Are you a “just the facts” kind of person? Here are a few stats to make you brake, as we careen towards winter:
- 58 pedestrians are killed and 2400 injured on BC roads every year.
- The top contributing factors for drivers running into pedestrians are distraction, failure to yield the right of way and foggy, rainy or snowy weather.
Be you behind the wheel, on a bike or on foot, be aware and share the road.
Pedestrians: Look, listen and be seen. Drivers: Focus on the road. Stay off the phone. And get into a winter frame of mind: stay chill at intersections, near transit stops, and through downtown.
The Village of Pemberton has partnered with ICBC to promote its Pedestrian Safety campaign – and have free reflectors available for pick up at the Village Office.
If pictures speak to you, check out the infographic below.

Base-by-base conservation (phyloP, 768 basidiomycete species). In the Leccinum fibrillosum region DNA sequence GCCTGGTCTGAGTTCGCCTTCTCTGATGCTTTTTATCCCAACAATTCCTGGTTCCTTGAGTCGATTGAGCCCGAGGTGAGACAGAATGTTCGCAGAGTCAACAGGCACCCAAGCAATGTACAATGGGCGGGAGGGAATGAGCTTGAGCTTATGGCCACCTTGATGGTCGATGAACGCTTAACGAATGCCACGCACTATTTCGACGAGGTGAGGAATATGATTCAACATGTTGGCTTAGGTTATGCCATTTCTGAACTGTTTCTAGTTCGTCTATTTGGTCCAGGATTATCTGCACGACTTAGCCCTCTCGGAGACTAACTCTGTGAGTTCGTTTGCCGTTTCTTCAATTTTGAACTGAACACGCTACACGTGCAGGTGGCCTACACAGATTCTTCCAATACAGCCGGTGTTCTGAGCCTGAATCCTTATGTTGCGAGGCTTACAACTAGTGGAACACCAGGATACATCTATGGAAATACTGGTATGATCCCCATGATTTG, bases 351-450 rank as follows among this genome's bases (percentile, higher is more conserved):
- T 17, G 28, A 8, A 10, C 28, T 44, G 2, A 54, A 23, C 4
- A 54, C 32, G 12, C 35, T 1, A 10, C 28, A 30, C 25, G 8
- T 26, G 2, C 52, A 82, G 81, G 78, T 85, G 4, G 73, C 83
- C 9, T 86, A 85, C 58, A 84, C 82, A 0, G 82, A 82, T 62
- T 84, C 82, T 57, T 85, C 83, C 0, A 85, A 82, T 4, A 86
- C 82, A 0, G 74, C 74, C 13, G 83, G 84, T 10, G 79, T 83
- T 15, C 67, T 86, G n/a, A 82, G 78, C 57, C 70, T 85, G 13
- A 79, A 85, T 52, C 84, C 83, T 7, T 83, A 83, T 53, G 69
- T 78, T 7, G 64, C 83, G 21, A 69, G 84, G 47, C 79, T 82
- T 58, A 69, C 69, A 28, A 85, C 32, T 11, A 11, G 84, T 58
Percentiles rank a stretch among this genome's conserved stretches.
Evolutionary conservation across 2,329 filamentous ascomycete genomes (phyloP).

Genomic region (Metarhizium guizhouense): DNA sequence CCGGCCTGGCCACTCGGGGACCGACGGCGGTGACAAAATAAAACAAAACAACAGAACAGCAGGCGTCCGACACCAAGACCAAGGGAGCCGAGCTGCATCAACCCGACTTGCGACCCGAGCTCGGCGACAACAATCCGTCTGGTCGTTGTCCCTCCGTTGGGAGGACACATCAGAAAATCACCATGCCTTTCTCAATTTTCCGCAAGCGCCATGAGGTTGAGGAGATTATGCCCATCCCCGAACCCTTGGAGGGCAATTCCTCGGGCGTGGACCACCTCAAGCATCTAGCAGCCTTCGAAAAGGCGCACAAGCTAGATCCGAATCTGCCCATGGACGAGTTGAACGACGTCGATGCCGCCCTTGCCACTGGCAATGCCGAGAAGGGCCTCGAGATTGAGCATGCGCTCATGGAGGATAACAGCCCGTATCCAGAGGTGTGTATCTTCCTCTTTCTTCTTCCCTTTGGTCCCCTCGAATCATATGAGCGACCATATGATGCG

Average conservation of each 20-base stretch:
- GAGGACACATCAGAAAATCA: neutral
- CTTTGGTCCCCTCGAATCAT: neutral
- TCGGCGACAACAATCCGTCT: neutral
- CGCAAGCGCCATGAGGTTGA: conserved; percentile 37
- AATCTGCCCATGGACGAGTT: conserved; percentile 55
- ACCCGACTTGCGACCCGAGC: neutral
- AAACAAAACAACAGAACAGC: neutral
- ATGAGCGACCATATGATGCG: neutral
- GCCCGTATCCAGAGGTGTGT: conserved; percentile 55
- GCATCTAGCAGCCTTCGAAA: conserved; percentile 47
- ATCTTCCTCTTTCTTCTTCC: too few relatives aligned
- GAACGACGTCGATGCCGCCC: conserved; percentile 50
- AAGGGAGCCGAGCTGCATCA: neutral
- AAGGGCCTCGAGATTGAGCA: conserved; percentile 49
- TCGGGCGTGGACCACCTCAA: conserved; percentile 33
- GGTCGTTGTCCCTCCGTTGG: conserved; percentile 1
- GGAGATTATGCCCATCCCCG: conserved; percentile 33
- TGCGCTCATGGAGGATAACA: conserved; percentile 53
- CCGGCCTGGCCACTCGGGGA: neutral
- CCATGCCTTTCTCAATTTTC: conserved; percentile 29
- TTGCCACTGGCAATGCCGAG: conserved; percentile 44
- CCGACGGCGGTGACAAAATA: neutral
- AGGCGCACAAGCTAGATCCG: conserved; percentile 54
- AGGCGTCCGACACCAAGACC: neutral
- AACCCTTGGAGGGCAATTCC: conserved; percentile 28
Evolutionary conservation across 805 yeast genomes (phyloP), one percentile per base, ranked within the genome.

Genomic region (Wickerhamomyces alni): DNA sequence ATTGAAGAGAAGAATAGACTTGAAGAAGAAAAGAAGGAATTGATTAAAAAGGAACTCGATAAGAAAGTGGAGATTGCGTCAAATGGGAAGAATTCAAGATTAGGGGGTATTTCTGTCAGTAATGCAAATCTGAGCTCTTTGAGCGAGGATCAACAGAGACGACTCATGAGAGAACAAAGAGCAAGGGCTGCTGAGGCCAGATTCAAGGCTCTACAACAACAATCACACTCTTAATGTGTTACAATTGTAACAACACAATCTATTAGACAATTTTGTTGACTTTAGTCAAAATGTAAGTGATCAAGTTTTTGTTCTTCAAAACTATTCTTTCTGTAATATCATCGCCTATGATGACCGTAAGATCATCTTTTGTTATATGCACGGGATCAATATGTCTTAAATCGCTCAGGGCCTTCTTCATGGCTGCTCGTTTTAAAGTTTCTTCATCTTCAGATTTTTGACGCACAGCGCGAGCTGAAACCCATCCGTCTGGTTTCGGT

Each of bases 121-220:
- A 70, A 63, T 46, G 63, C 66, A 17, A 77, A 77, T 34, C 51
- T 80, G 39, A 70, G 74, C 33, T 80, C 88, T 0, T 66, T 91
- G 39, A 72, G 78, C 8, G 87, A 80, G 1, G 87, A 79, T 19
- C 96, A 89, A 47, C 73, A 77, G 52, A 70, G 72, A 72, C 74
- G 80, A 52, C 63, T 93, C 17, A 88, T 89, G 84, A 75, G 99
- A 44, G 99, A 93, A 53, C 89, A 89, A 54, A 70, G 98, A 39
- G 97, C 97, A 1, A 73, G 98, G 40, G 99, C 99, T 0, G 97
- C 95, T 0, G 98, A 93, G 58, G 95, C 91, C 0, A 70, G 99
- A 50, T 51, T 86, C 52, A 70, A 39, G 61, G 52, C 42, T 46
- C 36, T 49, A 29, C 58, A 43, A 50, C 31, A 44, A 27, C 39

Alternatively, read this fantastic column that Cindy Filipenko penned in the Question last year. It’s well worth revisiting.
Winter is here. And winter means darkness. And darkness, those hours after 4:15 p.m. and before 7:25 a.m. – which include prime commuting times – means that drivers can’t you see you walking by the side of the road. And when you can’t be seen, you can’t be safe.
It’s a rare driver in these parts who doesn’t have a story of coming upon an unexpected pedestrian walking along the highway, crossing the road where no crosswalk exists or scrambling to their feet after an unexpected fall. The story usually ends with some variation of, “And I didn’t see him until I nearly hit him.” Once in a while, but still too often, the story has a grimmer ending.
It’s time we get over the idea that slapping on a reflector or carrying a flashlight is somehow geeky. It doesn’t have to be a reflective snowflake dangling from your pocket – although that solution is already available and free – nor do you have to wield a weighty Mag-lite. There are plenty of solutions for increasing your visibility, from lightweight flashing LCD lights to hanging old CDs down the back of your jacket. So let’s make Walk Safe more than a community program; let’s make it a community mantra.